Eberhard added that both hardcore BDSM websites and vanilla adult websites that incorporate light BDSM have been beneficial for XR LLC, which caters to serious BDSM players on its ExtremeRestraints.com site and has a self-described "light BDSM" section on its milder HealthyandActive.com site. Eberhard echoed Booth's assertion that someone who enjoys seeing some light spanking and light bondage on a vanilla adult site might be someone who has no formal association with the BDSM community — and similarly, Levine said that someone who appreciates "Jenna Loves Pain" isn't necessarily someone you will see in a hardcore BDSM dungeon.

"'Jenna Loves Pain' is really BDSM with training wheels," Levine asserted. "I think that a fan of full-on, blown-out BDSM would go 'Ah, that's nothing.' How many people who watch 'Jenna Loves Pain' or 'Roxy Loves Pain' will go on to become hardcore, full-on S&M players and participate in the Society of Janus or Threshold? I think the percentage would be extremely small — like one percent. Most people buy 'Jenna Loves Pain' because Jenna is in it. They get to see maybe a harder edge to Jenna, but I don't think they're going to see 'Jenna Loves Pain' and become hardcore, full-on S&M players. I just don't think that's going to happen."

Although vanilla erotica that incorporates softcore kink is not created with BDSM purists in mind, BDSM activist Susan Wright is still happy that such material is being made. New York City resident Wright is the founder and president of the National Coalition for Sexual Freedom (NCSF), which has been aggressively fighting for the BDSM community's civil liberties — and the very fact that a vanilla porn superstar like Jameson has provided some BDSM-minded erotica is a sign of social progress, Wright said.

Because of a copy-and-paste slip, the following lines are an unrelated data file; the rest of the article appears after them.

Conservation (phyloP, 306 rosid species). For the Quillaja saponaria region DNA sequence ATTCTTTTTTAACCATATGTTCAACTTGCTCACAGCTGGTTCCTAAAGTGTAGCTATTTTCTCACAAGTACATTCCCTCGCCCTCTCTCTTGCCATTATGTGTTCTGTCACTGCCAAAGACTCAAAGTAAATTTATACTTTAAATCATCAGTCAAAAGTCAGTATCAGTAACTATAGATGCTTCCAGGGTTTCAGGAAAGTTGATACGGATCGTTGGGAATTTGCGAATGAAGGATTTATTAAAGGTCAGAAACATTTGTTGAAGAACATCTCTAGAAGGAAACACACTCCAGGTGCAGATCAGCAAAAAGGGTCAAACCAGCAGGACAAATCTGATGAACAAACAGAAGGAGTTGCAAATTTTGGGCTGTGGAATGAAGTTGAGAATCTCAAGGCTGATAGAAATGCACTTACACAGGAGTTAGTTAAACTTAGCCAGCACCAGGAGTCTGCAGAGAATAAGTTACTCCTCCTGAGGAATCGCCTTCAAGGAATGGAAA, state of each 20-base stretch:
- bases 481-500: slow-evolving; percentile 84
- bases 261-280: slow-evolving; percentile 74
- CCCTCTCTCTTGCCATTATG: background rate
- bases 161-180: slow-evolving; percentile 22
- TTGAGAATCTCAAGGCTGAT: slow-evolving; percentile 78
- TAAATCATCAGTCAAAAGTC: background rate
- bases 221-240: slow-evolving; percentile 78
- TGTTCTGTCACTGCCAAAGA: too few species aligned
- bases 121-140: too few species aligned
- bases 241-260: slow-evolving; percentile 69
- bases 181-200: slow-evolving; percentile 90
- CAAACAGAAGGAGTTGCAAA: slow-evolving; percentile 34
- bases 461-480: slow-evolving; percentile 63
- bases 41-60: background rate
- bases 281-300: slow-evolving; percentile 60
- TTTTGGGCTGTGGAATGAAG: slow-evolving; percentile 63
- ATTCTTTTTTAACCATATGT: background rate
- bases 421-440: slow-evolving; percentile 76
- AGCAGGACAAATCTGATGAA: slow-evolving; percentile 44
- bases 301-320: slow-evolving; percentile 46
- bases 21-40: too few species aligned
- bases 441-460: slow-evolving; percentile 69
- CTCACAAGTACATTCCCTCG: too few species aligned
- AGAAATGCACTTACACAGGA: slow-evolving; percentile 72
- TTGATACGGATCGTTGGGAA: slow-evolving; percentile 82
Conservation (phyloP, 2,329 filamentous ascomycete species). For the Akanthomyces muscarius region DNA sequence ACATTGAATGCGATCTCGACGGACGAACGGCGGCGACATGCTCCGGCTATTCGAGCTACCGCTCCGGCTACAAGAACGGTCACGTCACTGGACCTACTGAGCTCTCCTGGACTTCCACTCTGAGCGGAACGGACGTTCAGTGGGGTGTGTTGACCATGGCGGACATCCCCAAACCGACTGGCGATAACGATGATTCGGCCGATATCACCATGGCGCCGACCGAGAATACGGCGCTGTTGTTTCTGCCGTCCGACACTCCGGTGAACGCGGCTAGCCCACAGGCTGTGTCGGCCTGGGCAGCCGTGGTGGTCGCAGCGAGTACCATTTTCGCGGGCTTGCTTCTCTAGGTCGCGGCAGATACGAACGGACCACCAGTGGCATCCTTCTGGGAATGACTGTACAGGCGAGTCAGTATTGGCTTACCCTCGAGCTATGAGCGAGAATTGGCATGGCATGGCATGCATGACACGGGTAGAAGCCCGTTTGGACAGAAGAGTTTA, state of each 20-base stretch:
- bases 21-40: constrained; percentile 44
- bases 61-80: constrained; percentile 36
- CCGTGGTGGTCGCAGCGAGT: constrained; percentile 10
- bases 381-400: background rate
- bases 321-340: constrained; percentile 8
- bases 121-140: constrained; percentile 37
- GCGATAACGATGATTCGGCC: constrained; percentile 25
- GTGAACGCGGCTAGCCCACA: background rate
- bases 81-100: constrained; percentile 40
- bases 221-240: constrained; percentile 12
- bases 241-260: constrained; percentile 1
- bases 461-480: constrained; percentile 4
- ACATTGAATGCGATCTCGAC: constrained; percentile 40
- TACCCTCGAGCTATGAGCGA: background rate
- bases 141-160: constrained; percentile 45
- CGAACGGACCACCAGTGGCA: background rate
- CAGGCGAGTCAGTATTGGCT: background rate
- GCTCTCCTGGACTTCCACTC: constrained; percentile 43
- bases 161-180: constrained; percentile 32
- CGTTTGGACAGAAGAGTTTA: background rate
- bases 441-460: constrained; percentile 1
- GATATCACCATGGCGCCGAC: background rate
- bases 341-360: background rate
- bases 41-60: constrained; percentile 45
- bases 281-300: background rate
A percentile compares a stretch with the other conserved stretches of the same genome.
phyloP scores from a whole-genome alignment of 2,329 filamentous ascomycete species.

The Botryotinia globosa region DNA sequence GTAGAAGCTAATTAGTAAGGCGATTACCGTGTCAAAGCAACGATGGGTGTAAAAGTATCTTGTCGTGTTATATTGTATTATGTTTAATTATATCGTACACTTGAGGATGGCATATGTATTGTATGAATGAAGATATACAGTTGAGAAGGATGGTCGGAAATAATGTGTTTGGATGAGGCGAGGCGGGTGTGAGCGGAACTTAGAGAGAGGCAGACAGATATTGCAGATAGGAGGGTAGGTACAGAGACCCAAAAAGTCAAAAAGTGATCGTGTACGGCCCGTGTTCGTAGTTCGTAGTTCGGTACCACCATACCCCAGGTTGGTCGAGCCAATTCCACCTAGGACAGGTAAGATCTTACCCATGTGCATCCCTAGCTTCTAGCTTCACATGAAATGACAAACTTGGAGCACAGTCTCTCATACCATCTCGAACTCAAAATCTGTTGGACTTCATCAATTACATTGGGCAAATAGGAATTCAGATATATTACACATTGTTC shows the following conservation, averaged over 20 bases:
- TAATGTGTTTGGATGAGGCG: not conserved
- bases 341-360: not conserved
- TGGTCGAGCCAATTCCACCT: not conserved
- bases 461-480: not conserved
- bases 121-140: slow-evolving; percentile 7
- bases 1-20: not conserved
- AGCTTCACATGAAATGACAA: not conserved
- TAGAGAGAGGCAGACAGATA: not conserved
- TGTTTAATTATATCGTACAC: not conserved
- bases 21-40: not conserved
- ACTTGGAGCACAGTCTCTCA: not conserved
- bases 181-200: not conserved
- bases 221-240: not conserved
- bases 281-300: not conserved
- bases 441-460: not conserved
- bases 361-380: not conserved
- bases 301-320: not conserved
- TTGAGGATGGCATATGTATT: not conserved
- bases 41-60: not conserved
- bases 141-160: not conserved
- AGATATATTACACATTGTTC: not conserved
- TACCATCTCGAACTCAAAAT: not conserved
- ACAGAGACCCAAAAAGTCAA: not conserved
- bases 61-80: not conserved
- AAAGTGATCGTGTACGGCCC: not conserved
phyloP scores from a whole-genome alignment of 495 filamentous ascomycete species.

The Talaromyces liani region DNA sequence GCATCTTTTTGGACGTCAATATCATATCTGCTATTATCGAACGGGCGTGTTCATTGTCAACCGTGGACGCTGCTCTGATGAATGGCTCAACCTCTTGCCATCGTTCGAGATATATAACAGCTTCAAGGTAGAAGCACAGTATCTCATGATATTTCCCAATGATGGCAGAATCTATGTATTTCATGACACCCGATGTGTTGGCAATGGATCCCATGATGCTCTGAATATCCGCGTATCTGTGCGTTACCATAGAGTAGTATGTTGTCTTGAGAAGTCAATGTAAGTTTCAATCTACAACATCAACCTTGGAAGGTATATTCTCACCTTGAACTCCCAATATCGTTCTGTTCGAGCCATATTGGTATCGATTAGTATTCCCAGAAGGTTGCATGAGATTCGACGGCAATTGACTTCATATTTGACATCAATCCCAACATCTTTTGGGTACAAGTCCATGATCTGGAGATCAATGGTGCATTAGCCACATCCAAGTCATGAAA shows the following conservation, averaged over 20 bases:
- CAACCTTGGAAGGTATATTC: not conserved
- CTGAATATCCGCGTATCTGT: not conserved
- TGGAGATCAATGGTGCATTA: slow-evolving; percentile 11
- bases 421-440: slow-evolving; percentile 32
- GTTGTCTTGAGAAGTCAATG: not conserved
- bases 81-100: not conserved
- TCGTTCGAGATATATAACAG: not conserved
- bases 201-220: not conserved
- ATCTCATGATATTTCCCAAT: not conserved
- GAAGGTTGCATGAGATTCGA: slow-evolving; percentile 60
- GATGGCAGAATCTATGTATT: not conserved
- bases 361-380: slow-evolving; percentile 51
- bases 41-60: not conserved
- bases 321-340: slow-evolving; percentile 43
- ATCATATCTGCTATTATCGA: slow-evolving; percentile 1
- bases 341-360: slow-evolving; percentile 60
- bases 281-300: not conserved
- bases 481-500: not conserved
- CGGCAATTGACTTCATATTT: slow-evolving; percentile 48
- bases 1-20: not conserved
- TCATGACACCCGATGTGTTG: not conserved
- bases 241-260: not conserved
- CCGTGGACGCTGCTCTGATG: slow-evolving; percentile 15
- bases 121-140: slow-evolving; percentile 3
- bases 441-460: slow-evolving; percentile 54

"Millions of people enjoy the behaviors of BDSM even though they don't necessarily identify what they are doing as BDSM," Wright emphasized. "Those are the people who are buying so much vanilla porn, and they are loving all these BDSM behaviors in their porn. That's why BDSM behaviors in vanilla porn are successful — they are reaching an enormous market of people who love BDSM behaviors even though they don't identify them as BDSM behaviors and are not in the BDSM community. BDSM is not a label that they put on themselves, but they do enjoy those behaviors."

Wright said that from a legal perspective, the presence of those "BDSM behaviors" on vanilla adult websites is a positive thing for the niche companies that specialize in BDSM/fetish erotica because the more exposure and mainstream acceptance BDSM receives, the harder it will be for prosecutors in obscenity cases to argue that BDSM is deviant, unnatural behavior or is harmful to society.

"As long as it is clear that BDSM behaviors are consensual, that's the important thing," Wright asserted. "I like the BDSM/fetish videos that include little interviews with the participants where they're asking, 'Did you enjoy that activity?' I think those interviews are very beneficial because they show that these activities are being done in a safe and consensual way; they are beneficial from a legal standpoint and are also instructive to the people who buy the videos."